Quality attributes such as performance and scalability are among the attributes determined during architectural definition.
Whether or not a system will be able to exhibit its desired (or required) quality attributes is largely determined by the time the architecture is chosen.
– P. C. Clements and L. M. Northrup, “Software Architecture: An Executive Overview,” Technical Report No. CMU/SEI-96-TR-003, Carnegie Mellon University, Pittsburgh, PA, February, 1996.
As part of the process of moving things over from Tumblr, find one of my favorite quotes I’ve posted there below. I truly believe that the most critical education you receive in your profession depends upon the organizations you choose and the experiences you gain there.
“The management skills and intuition that enable people to succeed in new assignments were shaped through their experiences in previous assignments in their careers. A business unit therefore can be thought of as a school, and the problems that managers have confronted within it constitute the “curriculum” that was offered in that school. The skills that managers can be expected to have and lack, therefore, depend heavily upon which “courses” they did and did not take as they attended various schools of experience.”
– Clayton M. Christensen, Michael E. Raynor. The Innovator’s Solution: Creating and Sustaining Successful Growth (p. 179).
Over the course of the next few weeks, I’m going to be moving over some of the content in my Tumbr to this blog. It’s been a long time since I’ve written, and I’d like to start this up again. For now though, Happy 4th of July!
A simple list can be a very powerful tool. When it’s used to keep track of things to get done, it’s easy to see your progress as items on the list are crossed off one by one. I use them both at work and at home, and it’s not uncommon to see a list of items on my whiteboard with a few of them crossed out.
Another nice way to use lists is as a checklist. If you’re meeting a milestone or executing a process, having a checklist will help ensure that you’ve met all the criteria or that the process you’re executing is consistent every single time.
Making Things Happen: Mastering Project Management (highly recommend, very useful and practical)
by Scott Berkun
Rapid Development: Taming Wild Software Schedules (reference for managing software development projects)
by Steve McConnell
Requirements and Use Cases:
Writing Effective Use Cases
by Alistair Cockburn
Software Requirement Patterns (useful patterns for documenting requirements)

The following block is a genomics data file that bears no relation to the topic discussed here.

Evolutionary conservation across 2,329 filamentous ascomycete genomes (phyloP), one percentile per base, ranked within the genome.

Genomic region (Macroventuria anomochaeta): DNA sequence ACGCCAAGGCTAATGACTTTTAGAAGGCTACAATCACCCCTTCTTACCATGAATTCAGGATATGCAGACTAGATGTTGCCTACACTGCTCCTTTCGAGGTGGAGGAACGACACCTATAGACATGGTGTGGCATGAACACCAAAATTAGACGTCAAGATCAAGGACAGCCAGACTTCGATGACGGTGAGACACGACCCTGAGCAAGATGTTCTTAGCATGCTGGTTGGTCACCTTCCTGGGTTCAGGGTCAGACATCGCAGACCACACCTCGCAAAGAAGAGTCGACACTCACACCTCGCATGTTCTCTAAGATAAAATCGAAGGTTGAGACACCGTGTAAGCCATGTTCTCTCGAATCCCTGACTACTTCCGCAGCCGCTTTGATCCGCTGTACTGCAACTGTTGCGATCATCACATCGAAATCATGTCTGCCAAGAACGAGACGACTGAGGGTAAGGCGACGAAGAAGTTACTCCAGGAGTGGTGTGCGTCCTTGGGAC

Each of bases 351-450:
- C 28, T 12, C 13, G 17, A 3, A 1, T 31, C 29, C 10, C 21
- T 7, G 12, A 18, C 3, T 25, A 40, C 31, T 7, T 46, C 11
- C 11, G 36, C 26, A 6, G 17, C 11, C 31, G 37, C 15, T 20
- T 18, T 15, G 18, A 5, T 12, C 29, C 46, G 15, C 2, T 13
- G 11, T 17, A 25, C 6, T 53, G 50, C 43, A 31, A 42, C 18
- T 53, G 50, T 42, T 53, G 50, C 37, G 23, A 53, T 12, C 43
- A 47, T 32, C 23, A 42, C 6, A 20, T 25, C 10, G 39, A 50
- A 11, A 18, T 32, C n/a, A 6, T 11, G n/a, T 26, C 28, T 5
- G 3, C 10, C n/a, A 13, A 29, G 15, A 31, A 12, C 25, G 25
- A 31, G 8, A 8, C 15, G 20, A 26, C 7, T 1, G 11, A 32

by Stephen Withall
by Karl Wiegers
Agile Project Management with Scrum (easy read, covers the basics)
by Ken Schwaber
Crucial Conversations (for handling contentious conversations)
by Kerry Patterson, Joseph Grenny, Ron McMillan, Al Switzer
* This has also been posted as a permanent page here which will be updated as new books are added.
Recently I’ve been reading the The Innovator’s Solution by Clayton M. Christensen and Michael E. Raynor, which seeks to analyze the process of creating and sustaining growth through innovation. As part of it, the authors explain how predictable end-results of a process can be obtained by building a good theory. This also applies to the software development process, where you must understand the process itself before you can make any meaningful recommendations for improvement and predictability.
An excerpt from the book which lays out the process for building good theory is below:
The process of building solid theory has been researched in several disciplines, and scholars seem to agree that it proceeds in three stages. It begins by describing the phenomenon that we wish to understand. In physics, the phenomenon might be the behavior of high-energy particles. In the building of new businesses, the phenomena of interest are the things that innovators do in their efforts to succeed, and what the results of those actions are. Bad management theory results when researchers impatiently observe one or two success stories and then assume that they have seen enough.
After the phenomenon has been thoroughly characterized, researchers can then begin the second stage, which is to classify the phenomenon into categories. Juvenile-onset versus adult-onset diabetes is an example from medicine. Vertical and horizontal integration are categories of corporate diversification. Researchers need to categorize in order to highlight the most meaningful differences in the complex array of phenomena.
In the third stage, researchers articulate a theory that asserts what causes the phenomenon to occur, and why. The theory must also show whether and why the same causal mechanism might result in different outcomes, depending on the category or situation. The process of theory building is iterative, as researchers and managers keep cycling through these three steps, refining their ability to predict what actions will cause what results, under what circumstances.
This past week witnessed what was most likely the end of a Hall of Fame coaching career for Phil Jackson. While he did coach some of the greatest players to ever play the game, often overlooked has been his ability to get the best out of his players. After all, you can’t accomplish anything great by yourself.
In a recent article by Bill Simmons, the Zen Master finally gets some credit for being the master manager that he seemed to be. The article is entitled “Appreciating the Zen Master in full.” It’s an interesting look into the coach, the challenges he’s navigated his teams through, and his management approach with the players.
It also provides a look into the 90’s Chicago Bulls and subtly hints at who Jackson thinks was the greatest player he’s ever coached.